Science of the Very Fast and the Very Small at Core of NanoNet Conference 2015 in UL

Sean Chitedze and Ola Olatilewa, Thomond Primary School, Limerick with Maryam Karimijafari, MSSI, UL

The vital importance of nanotechnology is being celebrated during NanoWeek in Ireland this week with the flagship event, the NanoNet Conference 2015 taking place at the University of Limerick on Wednesday 21st and Thursday 22nd October.

UL Academic named as UN International Biodiversity Expert

Dr Ken Byrne, UN Intergovernmental Science‐Policy Platform on Biodiversity and Ecosystem Services (IPBES

Dr Ken Byrne, Department of Life Sciences at the University of Limerick has been nominated as an International Expert, for the UN Intergovernmental Science‐Policy Platform on Biodiversity and Ecosystem Services (IPBES).  Dr Byrne will be a Lead Author for the thematic assessment on land degradation and restoration. This commenced at a meeting in Switzerland this August and is due for completion in 2017. He will work as part of a team of international experts to conduct regional/subregional assessments on biodiversity and ecosystem services for Europe and Central Asia.

Drive-through diagnostics

Research from the University of Limerick has unlocked a major scientific challenge which has exciting potential for point of care medical tests. The research entitled ‘Nanoelectrical analysis of single molecules and atomic-scale materials at the solid/liquid interface’ is reported online in Nature Materials.

Pharmaceutical research and collaboration

Meet Dr Anthony Maher - UL BSc Industrial Biochemistry Graduate, researcher and Kerry Senior Footballer. One of UL's many PhD graduates striving for excellence and making a real impact to our knowledge economy. 94% of  our PhD graduates are employed, with the majority working in Ireland and helping to build our world-leading innovation ecosystem.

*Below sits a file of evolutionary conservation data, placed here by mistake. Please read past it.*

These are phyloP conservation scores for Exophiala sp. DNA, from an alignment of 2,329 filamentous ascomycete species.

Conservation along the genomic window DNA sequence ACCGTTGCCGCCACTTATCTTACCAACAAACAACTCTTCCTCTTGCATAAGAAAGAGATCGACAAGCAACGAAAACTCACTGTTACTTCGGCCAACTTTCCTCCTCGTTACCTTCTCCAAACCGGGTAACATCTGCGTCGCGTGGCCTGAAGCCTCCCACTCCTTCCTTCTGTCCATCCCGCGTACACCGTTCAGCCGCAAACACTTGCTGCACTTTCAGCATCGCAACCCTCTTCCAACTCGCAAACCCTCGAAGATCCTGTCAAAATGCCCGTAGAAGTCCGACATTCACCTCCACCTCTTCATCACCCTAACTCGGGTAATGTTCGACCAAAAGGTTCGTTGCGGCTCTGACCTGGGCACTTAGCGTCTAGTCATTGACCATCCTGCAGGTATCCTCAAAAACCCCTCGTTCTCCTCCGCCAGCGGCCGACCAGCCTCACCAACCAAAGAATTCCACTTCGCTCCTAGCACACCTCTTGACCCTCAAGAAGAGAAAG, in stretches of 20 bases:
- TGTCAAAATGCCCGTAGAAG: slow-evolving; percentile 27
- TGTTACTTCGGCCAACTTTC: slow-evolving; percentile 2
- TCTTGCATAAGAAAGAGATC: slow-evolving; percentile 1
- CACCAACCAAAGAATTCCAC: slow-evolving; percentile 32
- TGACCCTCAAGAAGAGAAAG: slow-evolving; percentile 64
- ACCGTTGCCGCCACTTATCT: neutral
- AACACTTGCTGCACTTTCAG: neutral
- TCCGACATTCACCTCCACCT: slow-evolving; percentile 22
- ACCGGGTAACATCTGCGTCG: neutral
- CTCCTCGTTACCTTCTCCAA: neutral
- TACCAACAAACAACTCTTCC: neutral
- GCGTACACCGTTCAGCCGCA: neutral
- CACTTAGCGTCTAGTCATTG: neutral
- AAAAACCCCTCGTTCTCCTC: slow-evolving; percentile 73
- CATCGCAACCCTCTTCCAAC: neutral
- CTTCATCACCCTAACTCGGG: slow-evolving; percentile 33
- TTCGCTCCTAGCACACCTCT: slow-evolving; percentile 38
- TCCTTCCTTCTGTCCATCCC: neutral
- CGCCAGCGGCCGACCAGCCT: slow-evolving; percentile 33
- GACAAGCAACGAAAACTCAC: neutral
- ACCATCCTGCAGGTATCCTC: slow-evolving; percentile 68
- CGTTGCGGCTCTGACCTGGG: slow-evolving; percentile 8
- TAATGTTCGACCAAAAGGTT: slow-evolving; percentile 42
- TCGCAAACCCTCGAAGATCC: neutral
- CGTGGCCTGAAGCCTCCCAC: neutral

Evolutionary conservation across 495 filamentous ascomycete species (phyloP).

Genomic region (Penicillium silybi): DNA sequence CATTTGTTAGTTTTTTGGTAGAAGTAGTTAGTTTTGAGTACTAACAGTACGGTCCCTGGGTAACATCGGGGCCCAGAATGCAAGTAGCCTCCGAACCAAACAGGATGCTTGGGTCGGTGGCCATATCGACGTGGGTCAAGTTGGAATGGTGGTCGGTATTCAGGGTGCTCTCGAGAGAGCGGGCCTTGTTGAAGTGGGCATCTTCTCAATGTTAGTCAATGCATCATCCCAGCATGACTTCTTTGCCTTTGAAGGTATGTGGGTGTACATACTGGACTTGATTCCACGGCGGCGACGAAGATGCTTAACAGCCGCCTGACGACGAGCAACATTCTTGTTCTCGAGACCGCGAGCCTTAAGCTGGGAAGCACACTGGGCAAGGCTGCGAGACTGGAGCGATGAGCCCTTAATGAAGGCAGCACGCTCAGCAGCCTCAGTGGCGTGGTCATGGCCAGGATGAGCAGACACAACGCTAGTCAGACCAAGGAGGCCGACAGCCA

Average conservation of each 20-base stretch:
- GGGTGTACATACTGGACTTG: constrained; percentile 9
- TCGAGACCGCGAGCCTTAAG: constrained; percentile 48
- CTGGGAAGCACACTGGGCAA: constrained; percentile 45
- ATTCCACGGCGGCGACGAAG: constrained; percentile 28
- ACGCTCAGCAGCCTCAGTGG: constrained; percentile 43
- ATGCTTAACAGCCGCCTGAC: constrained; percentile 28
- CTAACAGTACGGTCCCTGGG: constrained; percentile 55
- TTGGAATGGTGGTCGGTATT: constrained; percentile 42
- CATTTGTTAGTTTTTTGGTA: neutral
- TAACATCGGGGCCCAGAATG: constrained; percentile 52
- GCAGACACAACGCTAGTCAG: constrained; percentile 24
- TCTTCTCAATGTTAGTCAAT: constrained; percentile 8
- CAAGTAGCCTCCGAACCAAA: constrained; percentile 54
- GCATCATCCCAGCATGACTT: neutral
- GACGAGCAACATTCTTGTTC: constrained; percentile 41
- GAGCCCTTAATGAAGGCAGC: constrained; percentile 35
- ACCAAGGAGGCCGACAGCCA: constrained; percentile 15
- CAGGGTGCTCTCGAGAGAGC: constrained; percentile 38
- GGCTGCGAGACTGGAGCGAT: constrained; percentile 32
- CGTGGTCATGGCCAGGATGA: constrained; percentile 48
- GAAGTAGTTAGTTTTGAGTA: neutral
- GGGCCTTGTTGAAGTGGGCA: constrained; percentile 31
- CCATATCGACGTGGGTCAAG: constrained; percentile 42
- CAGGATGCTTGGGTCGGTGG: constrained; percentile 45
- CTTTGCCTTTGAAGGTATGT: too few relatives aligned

Applying sensor technology to the treatment of cancer

Dr Sinéad O’Keeffe, UL researcher is applying sensor technology to the treatment of cancer patients undergoing radiotherapy. Sinéad and her team at the Optical Fibre Sensors Research Centre, UL, are developing sensors which can be applied to critical organs to ensure they are not exposed to high levels of radiation. This technology will allow us to get up close to tumours to deliver treatment in a completely innovative way. A great example of Irish sensor research playing a part in the global battle against cancer.

Blocking the onset of breast cancer

Dr Maeve Kiely is part of UL’s research team in the Laboratory of Cellular & Molecular Biology which is studying the complex interactions occurring between proteins inside cells in the hope of blocking the onset of breast cancer. Maeve is one of UL's many PhD graduates striving for excellence and making a real impact to our society. 94% of UL’s PhD graduates are employed, with the majority working in Ireland and helping to build our world-leading innovation ecosystem.

Genetic testing technology

UL research fellow, Dr Mark Dalton has collaborated with high-potential Irish start-up company, GenCell Biosystems to develop next generation genetic analysis technology. This research partnership helps to deliver technological edge to enable Irish industry compete on a global scale. The Limerick-based GenCell recently announced a major with Brazilian partners to develop new clinical screening systems to address that country's healthcare needs.

The world of crystal engineering

Professor Michael Zaworotko, Bernal Chair of Crystal Engineering at the University of Limerick has been ranked among the world’s top 1% highly cited researchers displaying exceptional impact. Only three thousand researchers earned the distinction by writing the greatest numbers of reports officially designated by Essential Science Indicators℠ asHighly Cited Papers—ranking among the top 1% most cited for their subject field and year of publication. 

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